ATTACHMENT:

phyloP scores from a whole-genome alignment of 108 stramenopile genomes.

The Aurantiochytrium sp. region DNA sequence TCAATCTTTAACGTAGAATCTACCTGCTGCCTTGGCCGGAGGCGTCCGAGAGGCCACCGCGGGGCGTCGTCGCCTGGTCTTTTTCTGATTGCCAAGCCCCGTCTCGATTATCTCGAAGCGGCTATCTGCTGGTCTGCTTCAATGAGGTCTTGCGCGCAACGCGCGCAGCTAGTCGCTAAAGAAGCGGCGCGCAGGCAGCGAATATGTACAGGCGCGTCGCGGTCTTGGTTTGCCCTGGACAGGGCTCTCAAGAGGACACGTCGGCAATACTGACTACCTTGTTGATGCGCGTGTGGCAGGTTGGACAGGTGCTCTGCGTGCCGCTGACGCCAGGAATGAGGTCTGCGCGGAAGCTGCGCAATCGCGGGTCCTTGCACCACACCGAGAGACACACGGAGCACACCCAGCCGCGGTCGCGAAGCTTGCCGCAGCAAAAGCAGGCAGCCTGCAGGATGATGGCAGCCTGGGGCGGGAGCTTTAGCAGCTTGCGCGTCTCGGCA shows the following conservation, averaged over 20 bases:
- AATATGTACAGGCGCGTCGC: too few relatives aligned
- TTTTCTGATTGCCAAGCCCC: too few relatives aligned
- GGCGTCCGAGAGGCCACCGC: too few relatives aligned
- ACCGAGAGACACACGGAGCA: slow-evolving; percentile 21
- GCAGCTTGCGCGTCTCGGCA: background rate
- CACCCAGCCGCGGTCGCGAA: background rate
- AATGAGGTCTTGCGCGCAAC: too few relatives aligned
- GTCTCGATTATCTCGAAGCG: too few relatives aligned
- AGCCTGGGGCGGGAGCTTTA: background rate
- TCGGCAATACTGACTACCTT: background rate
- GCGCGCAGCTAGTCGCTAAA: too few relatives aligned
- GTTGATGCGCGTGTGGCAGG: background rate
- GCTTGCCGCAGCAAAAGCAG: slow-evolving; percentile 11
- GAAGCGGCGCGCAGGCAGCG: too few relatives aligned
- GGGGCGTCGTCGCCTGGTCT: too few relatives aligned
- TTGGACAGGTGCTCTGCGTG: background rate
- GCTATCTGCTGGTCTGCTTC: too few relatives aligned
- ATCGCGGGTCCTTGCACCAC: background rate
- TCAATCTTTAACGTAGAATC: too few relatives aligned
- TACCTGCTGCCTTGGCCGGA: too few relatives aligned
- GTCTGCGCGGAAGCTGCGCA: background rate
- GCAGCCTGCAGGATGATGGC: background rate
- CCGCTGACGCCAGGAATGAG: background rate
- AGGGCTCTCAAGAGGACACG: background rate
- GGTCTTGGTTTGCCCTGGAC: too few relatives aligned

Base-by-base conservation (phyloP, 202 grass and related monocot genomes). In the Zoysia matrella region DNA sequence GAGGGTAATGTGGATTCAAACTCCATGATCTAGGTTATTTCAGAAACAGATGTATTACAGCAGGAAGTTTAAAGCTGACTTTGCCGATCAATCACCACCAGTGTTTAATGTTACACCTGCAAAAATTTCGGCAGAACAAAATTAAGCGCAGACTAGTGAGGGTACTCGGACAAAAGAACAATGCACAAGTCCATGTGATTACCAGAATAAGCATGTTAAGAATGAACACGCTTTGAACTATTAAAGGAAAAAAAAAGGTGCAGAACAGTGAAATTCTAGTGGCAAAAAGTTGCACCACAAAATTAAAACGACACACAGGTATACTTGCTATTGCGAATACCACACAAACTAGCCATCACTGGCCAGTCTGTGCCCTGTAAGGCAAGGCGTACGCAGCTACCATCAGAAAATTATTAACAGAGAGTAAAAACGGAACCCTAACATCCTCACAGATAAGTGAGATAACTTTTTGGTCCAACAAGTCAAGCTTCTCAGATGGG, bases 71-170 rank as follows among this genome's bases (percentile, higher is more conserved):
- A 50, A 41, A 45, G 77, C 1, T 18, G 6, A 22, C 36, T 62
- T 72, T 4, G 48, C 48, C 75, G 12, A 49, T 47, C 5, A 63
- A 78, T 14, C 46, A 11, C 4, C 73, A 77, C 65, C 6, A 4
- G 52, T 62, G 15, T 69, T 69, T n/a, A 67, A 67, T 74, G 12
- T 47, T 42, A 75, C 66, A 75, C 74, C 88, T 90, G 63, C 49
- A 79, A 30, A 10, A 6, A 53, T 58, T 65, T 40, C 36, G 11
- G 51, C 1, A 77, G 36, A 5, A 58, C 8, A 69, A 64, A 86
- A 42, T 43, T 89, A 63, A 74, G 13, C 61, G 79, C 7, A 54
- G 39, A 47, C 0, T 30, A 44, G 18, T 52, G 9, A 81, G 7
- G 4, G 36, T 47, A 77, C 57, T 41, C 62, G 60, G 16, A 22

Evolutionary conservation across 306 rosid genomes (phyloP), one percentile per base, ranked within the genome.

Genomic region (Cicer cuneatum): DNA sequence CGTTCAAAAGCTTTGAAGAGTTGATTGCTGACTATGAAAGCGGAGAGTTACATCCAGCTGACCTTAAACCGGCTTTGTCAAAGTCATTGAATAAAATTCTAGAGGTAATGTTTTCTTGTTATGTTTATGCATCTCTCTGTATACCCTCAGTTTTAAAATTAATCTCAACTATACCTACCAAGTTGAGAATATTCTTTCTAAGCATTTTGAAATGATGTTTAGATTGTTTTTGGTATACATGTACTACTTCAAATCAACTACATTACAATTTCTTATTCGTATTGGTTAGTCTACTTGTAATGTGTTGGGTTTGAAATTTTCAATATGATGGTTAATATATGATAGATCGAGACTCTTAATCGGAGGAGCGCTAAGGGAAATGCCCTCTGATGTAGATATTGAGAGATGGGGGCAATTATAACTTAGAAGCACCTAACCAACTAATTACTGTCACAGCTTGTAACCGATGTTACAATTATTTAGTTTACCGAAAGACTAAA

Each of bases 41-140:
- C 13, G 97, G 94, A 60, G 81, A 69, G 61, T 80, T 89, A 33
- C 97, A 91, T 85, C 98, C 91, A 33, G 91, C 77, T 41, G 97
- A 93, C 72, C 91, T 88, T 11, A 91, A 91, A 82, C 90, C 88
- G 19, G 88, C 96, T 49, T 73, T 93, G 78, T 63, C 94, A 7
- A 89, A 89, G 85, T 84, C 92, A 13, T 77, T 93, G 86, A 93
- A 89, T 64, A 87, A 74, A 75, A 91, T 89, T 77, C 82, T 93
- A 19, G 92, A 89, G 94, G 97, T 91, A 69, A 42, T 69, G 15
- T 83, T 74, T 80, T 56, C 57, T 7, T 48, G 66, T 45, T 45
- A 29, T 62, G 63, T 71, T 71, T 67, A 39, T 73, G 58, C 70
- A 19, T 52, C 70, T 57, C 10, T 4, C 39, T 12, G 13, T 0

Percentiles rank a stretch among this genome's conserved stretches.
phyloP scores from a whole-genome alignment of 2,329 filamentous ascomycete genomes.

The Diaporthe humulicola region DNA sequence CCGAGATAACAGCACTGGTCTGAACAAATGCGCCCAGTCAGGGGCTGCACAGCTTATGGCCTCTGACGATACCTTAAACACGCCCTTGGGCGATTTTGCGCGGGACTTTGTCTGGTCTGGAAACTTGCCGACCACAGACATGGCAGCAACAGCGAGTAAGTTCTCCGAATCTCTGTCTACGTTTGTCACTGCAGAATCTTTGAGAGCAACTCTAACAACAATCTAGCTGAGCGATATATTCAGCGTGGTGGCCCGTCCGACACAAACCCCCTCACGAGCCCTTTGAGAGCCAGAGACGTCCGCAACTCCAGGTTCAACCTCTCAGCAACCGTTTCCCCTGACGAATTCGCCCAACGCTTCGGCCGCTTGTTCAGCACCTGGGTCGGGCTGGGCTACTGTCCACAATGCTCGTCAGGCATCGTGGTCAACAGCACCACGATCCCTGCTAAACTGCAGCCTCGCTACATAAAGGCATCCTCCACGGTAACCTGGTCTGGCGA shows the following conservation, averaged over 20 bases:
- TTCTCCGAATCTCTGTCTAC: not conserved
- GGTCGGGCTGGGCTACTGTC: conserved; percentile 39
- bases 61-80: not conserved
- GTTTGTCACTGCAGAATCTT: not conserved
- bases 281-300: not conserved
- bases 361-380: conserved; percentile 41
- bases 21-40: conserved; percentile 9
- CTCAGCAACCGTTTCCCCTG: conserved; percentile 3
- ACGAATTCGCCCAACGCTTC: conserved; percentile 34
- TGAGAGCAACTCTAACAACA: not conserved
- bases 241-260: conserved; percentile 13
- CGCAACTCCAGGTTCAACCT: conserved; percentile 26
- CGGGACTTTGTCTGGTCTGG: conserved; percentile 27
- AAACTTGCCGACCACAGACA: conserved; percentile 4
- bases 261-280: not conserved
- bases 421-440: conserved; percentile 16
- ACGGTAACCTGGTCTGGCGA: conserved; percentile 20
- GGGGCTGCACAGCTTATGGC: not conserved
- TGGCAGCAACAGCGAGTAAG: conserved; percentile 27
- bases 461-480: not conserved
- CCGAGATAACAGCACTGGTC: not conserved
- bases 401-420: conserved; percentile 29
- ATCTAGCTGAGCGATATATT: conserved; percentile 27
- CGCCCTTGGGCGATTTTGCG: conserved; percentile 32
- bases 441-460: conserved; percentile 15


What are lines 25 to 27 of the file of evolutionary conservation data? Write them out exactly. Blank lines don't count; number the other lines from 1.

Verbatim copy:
- CCGCTGACGCCAGGAATGAG: background rate
- AGGGCTCTCAAGAGGACACG: background rate
- GGTCTTGGTTTGCCCTGGAC: too few relatives aligned